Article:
And that is why I agree with every word that former Prime Minister Ehud Barak wrote in Haaretz on Thursday: Israel faces “the most serious and dangerous crisis in the country’s history. It began on Oct. 7 with the worst failure in Israel’s history. And it continued with a war that, despite the courage and sacrifice of soldiers and officers, appears to be the least successful war in its history, due to the strategic paralysis in the country’s leadership.”

Israel, added Barak, a former army chief of staff, is “risking a multifront war that would include Iran and its proxies. And all this is happening while in the background the judicial coup continues, with its goal of establishing a racist, ultranationalist, messianic and benighted religious dictatorship.”

Barak warned that if the current government is allowed to remain in power, Israel will not only find itself stuck in Gaza — with Hamas still able to fight and no Arab partner to help Israel out of there — it will also most likely find itself “in an all-out war with Hezbollah in the north, a third intifada in the West Bank, conflicts with the Houthis in Yemen and Iraqi militias in the Golan Heights and, of course, conflict with Iran itself.”

Every American should worry about that. It is a prescription for the United States to be dragged into a Middle East war to help Israel; which would be a Russian, Chinese, Iranian dream come true.

Indeed, Secretary of State Antony Blinken, who has made eight trips to Israel since Oct. 7, should not make another without Israel and Hamas agreeing to a clear war-ending plan. He is debasing his and U.S. power. This is ultimatum time. Biden should be telling Israel that it should accept Hamas’ key demand: Totally end the war now and withdraw from Gaza in exchange for the return of all Israeli hostages. Israel cannot think straight while Hamas holds its people.

If Israel can end the war in Gaza, it can lead to a U.S.-mediated deal with Hezbollah to quiet the northern border war; which has been terrible for civilians on both sides. It could enable Israelis and Lebanese along their countries’ border to return home while enabling the Israeli army to recover and restock from a draining fight. It could halt the erosion in both Israel’s economy and its global moral standing and let the country do something it should have done on Oct. 8. That is: pause, rethink, strategize and not do exactly what Iran and Hamas wanted it to do — i.e., charge ahead just like America did after Sept. 11, 2001 — and sink into an endless war without any plan or partner for the morning after. And, as Barak argued, Israel must then hold new elections.

Yes, yes, I can hear the criticism from the war hawks right now: “Friedman, you would let Hamas’ leader, Yahya Sinwar, come out of his tunnel and declare victory?”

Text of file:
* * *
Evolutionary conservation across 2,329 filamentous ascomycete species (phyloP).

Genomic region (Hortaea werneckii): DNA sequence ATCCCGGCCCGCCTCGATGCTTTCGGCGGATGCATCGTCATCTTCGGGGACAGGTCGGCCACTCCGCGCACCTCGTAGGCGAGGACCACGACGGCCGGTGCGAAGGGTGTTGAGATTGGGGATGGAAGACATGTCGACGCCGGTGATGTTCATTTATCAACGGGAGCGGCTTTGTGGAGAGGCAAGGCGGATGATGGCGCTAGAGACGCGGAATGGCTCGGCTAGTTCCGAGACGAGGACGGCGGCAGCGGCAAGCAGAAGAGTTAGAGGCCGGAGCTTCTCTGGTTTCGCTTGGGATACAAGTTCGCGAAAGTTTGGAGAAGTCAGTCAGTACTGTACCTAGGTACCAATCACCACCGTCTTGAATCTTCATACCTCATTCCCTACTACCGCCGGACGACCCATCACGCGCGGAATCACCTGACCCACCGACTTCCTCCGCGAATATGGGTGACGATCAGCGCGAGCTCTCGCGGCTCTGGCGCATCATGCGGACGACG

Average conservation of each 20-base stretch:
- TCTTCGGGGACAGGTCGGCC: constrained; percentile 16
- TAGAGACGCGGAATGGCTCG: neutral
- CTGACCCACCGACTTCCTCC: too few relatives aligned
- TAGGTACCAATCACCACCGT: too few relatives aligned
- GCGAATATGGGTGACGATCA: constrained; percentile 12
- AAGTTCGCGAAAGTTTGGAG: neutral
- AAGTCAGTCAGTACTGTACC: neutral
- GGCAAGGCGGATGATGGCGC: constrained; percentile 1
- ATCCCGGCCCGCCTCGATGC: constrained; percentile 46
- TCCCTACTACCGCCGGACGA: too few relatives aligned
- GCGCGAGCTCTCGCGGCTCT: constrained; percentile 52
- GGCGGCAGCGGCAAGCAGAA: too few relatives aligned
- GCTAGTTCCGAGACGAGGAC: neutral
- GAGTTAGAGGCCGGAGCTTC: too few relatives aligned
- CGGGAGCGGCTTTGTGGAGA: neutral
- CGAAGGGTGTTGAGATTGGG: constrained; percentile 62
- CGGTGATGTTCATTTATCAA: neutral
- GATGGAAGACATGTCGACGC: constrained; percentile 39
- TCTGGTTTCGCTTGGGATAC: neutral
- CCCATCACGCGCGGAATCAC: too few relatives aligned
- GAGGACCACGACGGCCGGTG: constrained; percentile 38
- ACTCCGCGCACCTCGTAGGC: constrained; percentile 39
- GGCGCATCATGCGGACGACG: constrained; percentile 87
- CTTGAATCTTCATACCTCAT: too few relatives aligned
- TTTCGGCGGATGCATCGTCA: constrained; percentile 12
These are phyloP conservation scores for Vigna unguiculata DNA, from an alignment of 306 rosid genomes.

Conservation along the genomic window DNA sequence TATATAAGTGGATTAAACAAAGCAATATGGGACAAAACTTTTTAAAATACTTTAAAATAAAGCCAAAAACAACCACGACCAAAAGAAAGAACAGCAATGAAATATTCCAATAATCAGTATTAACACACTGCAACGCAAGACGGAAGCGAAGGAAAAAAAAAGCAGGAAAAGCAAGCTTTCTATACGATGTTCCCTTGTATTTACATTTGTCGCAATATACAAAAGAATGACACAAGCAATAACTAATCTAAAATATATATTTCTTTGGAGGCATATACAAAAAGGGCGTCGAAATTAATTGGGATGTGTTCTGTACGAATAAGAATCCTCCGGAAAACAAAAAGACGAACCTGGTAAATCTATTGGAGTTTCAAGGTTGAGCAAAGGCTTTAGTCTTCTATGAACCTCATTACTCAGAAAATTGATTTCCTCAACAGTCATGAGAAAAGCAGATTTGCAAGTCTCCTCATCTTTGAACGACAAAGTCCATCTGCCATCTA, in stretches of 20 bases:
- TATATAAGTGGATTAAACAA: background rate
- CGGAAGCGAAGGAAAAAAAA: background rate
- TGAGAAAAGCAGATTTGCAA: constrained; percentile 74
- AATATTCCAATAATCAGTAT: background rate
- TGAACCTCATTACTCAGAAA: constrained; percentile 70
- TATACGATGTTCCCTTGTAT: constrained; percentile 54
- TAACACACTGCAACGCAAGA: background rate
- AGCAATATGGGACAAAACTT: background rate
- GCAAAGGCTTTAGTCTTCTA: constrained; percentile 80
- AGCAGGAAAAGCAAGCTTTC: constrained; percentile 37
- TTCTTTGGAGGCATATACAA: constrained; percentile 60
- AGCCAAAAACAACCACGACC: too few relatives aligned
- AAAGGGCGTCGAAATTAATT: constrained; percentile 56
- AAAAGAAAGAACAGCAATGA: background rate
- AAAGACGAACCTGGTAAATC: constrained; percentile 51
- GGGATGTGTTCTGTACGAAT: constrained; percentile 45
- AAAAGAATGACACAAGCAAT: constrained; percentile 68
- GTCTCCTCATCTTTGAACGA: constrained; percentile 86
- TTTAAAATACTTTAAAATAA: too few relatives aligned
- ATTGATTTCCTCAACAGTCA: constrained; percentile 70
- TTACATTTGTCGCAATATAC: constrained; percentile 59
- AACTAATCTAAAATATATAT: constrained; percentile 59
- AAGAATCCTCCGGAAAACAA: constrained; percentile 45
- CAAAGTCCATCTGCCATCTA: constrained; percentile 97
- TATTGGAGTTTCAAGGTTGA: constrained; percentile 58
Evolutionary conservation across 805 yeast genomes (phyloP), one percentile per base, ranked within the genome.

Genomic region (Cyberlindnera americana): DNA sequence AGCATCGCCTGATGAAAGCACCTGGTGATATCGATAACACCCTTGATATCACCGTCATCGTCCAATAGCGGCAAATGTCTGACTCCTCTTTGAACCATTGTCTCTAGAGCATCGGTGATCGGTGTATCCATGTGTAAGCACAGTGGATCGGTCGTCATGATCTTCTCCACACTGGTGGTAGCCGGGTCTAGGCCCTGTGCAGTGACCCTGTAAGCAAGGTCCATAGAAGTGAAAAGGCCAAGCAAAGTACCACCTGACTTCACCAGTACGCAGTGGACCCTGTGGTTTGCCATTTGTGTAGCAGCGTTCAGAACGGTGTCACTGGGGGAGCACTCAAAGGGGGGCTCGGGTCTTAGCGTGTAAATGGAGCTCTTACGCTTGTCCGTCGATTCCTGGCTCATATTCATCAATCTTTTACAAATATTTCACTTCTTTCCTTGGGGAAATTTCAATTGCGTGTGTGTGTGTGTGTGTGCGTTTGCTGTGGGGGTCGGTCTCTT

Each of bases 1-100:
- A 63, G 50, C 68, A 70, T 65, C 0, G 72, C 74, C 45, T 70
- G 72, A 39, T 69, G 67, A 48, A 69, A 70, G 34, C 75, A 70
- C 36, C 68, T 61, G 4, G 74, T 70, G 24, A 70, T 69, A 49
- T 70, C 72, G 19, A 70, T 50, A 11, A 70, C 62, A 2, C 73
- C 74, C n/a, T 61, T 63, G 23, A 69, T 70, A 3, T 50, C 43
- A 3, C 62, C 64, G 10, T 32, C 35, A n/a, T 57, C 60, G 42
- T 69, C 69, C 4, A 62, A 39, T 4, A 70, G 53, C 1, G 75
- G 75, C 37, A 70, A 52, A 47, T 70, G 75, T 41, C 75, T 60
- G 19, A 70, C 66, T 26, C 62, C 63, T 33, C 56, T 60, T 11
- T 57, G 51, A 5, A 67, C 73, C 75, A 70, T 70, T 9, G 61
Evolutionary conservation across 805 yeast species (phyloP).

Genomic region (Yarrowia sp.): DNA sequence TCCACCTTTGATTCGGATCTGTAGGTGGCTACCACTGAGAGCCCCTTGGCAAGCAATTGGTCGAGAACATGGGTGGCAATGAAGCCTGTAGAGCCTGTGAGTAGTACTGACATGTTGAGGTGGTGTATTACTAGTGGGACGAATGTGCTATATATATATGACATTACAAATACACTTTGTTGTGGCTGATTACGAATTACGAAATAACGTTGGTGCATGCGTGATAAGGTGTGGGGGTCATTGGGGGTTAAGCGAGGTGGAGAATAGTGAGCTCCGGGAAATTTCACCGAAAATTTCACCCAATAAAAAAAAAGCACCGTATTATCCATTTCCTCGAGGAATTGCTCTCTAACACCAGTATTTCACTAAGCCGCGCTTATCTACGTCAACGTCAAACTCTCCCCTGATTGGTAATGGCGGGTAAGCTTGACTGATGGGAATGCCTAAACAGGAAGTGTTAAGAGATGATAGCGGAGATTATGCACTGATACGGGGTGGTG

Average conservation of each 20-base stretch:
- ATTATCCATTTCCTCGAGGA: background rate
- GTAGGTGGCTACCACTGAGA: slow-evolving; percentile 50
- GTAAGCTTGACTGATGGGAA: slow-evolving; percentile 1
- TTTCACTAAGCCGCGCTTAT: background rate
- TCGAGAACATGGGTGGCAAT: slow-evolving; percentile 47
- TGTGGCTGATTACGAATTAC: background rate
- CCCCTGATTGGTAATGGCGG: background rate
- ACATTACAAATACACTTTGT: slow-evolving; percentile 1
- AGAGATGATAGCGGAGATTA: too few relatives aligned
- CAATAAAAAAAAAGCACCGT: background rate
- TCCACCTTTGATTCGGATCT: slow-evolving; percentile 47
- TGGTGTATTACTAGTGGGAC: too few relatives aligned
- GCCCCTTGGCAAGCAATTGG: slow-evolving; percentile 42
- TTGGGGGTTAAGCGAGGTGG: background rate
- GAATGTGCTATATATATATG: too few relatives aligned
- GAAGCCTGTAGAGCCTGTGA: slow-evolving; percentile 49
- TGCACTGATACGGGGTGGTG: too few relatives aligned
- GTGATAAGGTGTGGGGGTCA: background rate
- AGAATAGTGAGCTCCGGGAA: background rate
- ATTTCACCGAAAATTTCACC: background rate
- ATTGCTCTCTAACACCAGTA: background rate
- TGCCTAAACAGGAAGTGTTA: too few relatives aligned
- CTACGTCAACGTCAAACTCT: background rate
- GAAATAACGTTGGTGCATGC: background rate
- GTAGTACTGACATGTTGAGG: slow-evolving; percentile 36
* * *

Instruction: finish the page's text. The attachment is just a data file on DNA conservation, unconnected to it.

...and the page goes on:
Yes, I would. In fact, I wish I could be at the news conference in Gaza when he does, so I could ask the first question:

“Mr. Sinwar, you claim this is a great victory for Hamas; a total Israeli withdrawal and a stable cease-fire. I just want to know: What existed on Oct. 6 between you and Israel, before your surprise attack? Oh, let me answer that: a total Israeli withdrawal from Gaza and a stable cease-fire. If you don’t mind, I’d like to stick around for a few days to watch you explain to Gazans how you started an eight-month war — causing the destruction of roughly 70% of Gaza’s housing stock and leaving, by your count, some 37,000 Gazans dead, many of them women and children — so you could get Gaza back to exactly where it was on Oct. 6, in a cease-fire with Israel and no Israeli troops here. Another Hamas victory like this and Gaza will be permanently unlivable.”

And to Israelis who would ask, “Friedman, are you crazy, you would let Sinwar run Gaza again?” my answer would again be: yes, for now. The alternatives — Israel running Gaza or Gaza becoming another Somalia — are far worse. Netanyahu’s idea that some perfect Palestinians — who are neither members of Hamas nor the Palestinian Authority — will run the place for Israel is a fantasy.

The only people who can defeat Hamas are the Palestinians of Gaza. They, too, need better leadership, and if they find it, we should help them rebuild. But until then, Israel would be crazy to want to stay in Gaza and be responsible for its reconstruction. That honor should go to Sinwar.

I believe that the morning after the morning after Sinwar emerges from his tunnel, many Palestinians in Gaza will want to pummel him for the disaster he has visited on them. And if not, Sinwar and Sinwar alone will be responsible when the water doesn’t flow, when the building materials don’t arrive, when the sun doesn’t shine; not Israel. And if he is so foolish as to restart the war with Israel or attempt to smuggle in weapons instead of food and housing for his people, it will all be on him.

Sadly, if all this war does is buy Israel another long timeout with Hamas, well, maybe that’s all that’s possible. After all, up to now, the real history of Jews and Palestinians, going back to the early 20th century, has been: war, timeout, war, timeout, war, timeout, war, timeout, war, timeout. And the real difference is what each side did in the timeouts.

Maybe one day that will change, but for now Israel needs to get the hell out of Gaza and back into a timeout.

This article originally appeared in The New York Times.